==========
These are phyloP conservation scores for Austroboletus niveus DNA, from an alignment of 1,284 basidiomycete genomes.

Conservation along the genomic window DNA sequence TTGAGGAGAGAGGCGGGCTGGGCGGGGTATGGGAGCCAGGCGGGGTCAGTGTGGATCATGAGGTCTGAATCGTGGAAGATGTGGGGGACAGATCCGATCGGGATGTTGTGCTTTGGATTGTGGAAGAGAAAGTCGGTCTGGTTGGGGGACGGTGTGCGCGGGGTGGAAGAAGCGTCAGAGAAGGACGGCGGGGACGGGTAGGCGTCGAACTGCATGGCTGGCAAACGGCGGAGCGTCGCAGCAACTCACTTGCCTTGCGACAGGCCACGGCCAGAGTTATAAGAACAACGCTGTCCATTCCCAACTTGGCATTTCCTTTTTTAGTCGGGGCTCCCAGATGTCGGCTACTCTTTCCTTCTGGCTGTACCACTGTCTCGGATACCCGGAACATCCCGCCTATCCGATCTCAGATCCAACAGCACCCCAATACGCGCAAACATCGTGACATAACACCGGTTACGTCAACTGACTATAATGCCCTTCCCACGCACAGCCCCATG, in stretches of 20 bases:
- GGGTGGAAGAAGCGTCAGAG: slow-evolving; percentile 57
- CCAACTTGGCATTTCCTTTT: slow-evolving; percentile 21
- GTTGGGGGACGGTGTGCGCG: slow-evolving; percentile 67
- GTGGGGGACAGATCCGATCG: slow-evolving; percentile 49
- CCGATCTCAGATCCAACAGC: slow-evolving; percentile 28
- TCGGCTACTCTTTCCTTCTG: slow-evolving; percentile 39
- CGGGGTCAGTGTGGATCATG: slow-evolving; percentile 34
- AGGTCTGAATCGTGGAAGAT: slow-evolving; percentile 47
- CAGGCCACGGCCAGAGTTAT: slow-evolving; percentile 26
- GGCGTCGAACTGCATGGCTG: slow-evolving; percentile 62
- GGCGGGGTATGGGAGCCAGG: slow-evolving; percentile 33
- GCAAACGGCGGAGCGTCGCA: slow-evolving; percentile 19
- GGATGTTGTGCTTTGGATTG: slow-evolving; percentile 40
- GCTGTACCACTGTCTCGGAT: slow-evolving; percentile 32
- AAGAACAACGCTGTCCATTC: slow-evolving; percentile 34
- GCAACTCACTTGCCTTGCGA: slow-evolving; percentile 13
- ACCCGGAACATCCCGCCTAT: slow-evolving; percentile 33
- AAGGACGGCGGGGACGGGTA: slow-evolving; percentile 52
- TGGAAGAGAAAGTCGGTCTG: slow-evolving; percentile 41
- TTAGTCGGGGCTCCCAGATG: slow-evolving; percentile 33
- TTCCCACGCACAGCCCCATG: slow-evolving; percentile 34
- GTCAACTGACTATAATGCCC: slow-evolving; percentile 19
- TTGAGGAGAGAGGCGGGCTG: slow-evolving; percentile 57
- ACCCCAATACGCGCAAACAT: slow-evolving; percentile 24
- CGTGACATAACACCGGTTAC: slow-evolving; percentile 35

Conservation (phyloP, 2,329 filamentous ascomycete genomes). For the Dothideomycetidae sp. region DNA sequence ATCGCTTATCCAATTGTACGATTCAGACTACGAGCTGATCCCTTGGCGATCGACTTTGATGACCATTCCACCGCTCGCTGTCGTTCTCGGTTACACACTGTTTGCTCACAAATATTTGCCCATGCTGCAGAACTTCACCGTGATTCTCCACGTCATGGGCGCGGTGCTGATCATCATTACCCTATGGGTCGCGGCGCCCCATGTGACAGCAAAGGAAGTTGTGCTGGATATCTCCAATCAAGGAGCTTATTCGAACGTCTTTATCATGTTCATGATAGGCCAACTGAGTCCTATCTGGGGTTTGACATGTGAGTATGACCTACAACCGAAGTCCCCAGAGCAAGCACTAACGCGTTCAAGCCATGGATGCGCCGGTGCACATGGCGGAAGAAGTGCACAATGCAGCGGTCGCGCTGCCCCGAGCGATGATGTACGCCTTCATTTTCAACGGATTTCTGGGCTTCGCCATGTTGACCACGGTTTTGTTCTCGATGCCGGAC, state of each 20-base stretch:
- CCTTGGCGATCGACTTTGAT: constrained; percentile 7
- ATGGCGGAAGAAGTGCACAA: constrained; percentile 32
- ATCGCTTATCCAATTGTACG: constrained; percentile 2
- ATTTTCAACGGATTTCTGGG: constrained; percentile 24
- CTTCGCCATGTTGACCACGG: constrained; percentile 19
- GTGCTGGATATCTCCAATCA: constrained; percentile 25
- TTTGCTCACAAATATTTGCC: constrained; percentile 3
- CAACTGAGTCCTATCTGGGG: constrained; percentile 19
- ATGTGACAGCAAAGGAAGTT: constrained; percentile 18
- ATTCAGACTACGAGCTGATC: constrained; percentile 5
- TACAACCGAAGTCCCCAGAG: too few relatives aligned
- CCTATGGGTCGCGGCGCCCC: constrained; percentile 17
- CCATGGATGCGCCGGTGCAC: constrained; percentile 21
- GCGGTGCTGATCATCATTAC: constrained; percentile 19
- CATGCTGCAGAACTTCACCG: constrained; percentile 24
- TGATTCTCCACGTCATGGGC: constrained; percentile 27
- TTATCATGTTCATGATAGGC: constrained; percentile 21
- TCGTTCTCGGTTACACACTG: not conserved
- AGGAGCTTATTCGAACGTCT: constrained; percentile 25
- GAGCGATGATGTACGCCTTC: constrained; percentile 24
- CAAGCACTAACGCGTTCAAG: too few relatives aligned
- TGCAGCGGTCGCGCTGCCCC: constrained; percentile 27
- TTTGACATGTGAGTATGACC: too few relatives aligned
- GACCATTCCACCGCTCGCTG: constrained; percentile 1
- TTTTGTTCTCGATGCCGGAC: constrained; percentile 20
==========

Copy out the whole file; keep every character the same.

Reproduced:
These are phyloP conservation scores for Austroboletus niveus DNA, from an alignment of 1,284 basidiomycete genomes.

Conservation along the genomic window DNA sequence TTGAGGAGAGAGGCGGGCTGGGCGGGGTATGGGAGCCAGGCGGGGTCAGTGTGGATCATGAGGTCTGAATCGTGGAAGATGTGGGGGACAGATCCGATCGGGATGTTGTGCTTTGGATTGTGGAAGAGAAAGTCGGTCTGGTTGGGGGACGGTGTGCGCGGGGTGGAAGAAGCGTCAGAGAAGGACGGCGGGGACGGGTAGGCGTCGAACTGCATGGCTGGCAAACGGCGGAGCGTCGCAGCAACTCACTTGCCTTGCGACAGGCCACGGCCAGAGTTATAAGAACAACGCTGTCCATTCCCAACTTGGCATTTCCTTTTTTAGTCGGGGCTCCCAGATGTCGGCTACTCTTTCCTTCTGGCTGTACCACTGTCTCGGATACCCGGAACATCCCGCCTATCCGATCTCAGATCCAACAGCACCCCAATACGCGCAAACATCGTGACATAACACCGGTTACGTCAACTGACTATAATGCCCTTCCCACGCACAGCCCCATG, in stretches of 20 bases:
- GGGTGGAAGAAGCGTCAGAG: slow-evolving; percentile 57
- CCAACTTGGCATTTCCTTTT: slow-evolving; percentile 21
- GTTGGGGGACGGTGTGCGCG: slow-evolving; percentile 67
- GTGGGGGACAGATCCGATCG: slow-evolving; percentile 49
- CCGATCTCAGATCCAACAGC: slow-evolving; percentile 28
- TCGGCTACTCTTTCCTTCTG: slow-evolving; percentile 39
- CGGGGTCAGTGTGGATCATG: slow-evolving; percentile 34
- AGGTCTGAATCGTGGAAGAT: slow-evolving; percentile 47
- CAGGCCACGGCCAGAGTTAT: slow-evolving; percentile 26
- GGCGTCGAACTGCATGGCTG: slow-evolving; percentile 62
- GGCGGGGTATGGGAGCCAGG: slow-evolving; percentile 33
- GCAAACGGCGGAGCGTCGCA: slow-evolving; percentile 19
- GGATGTTGTGCTTTGGATTG: slow-evolving; percentile 40
- GCTGTACCACTGTCTCGGAT: slow-evolving; percentile 32
- AAGAACAACGCTGTCCATTC: slow-evolving; percentile 34
- GCAACTCACTTGCCTTGCGA: slow-evolving; percentile 13
- ACCCGGAACATCCCGCCTAT: slow-evolving; percentile 33
- AAGGACGGCGGGGACGGGTA: slow-evolving; percentile 52
- TGGAAGAGAAAGTCGGTCTG: slow-evolving; percentile 41
- TTAGTCGGGGCTCCCAGATG: slow-evolving; percentile 33
- TTCCCACGCACAGCCCCATG: slow-evolving; percentile 34
- GTCAACTGACTATAATGCCC: slow-evolving; percentile 19
- TTGAGGAGAGAGGCGGGCTG: slow-evolving; percentile 57
- ACCCCAATACGCGCAAACAT: slow-evolving; percentile 24
- CGTGACATAACACCGGTTAC: slow-evolving; percentile 35

Conservation (phyloP, 2,329 filamentous ascomycete genomes). For the Dothideomycetidae sp. region DNA sequence ATCGCTTATCCAATTGTACGATTCAGACTACGAGCTGATCCCTTGGCGATCGACTTTGATGACCATTCCACCGCTCGCTGTCGTTCTCGGTTACACACTGTTTGCTCACAAATATTTGCCCATGCTGCAGAACTTCACCGTGATTCTCCACGTCATGGGCGCGGTGCTGATCATCATTACCCTATGGGTCGCGGCGCCCCATGTGACAGCAAAGGAAGTTGTGCTGGATATCTCCAATCAAGGAGCTTATTCGAACGTCTTTATCATGTTCATGATAGGCCAACTGAGTCCTATCTGGGGTTTGACATGTGAGTATGACCTACAACCGAAGTCCCCAGAGCAAGCACTAACGCGTTCAAGCCATGGATGCGCCGGTGCACATGGCGGAAGAAGTGCACAATGCAGCGGTCGCGCTGCCCCGAGCGATGATGTACGCCTTCATTTTCAACGGATTTCTGGGCTTCGCCATGTTGACCACGGTTTTGTTCTCGATGCCGGAC, state of each 20-base stretch:
- CCTTGGCGATCGACTTTGAT: constrained; percentile 7
- ATGGCGGAAGAAGTGCACAA: constrained; percentile 32
- ATCGCTTATCCAATTGTACG: constrained; percentile 2
- ATTTTCAACGGATTTCTGGG: constrained; percentile 24
- CTTCGCCATGTTGACCACGG: constrained; percentile 19
- GTGCTGGATATCTCCAATCA: constrained; percentile 25
- TTTGCTCACAAATATTTGCC: constrained; percentile 3
- CAACTGAGTCCTATCTGGGG: constrained; percentile 19
- ATGTGACAGCAAAGGAAGTT: constrained; percentile 18
- ATTCAGACTACGAGCTGATC: constrained; percentile 5
- TACAACCGAAGTCCCCAGAG: too few relatives aligned
- CCTATGGGTCGCGGCGCCCC: constrained; percentile 17
- CCATGGATGCGCCGGTGCAC: constrained; percentile 21
- GCGGTGCTGATCATCATTAC: constrained; percentile 19
- CATGCTGCAGAACTTCACCG: constrained; percentile 24
- TGATTCTCCACGTCATGGGC: constrained; percentile 27
- TTATCATGTTCATGATAGGC: constrained; percentile 21
- TCGTTCTCGGTTACACACTG: not conserved
- AGGAGCTTATTCGAACGTCT: constrained; percentile 25
- GAGCGATGATGTACGCCTTC: constrained; percentile 24
- CAAGCACTAACGCGTTCAAG: too few relatives aligned
- TGCAGCGGTCGCGCTGCCCC: constrained; percentile 27
- TTTGACATGTGAGTATGACC: too few relatives aligned
- GACCATTCCACCGCTCGCTG: constrained; percentile 1
- TTTTGTTCTCGATGCCGGAC: constrained; percentile 20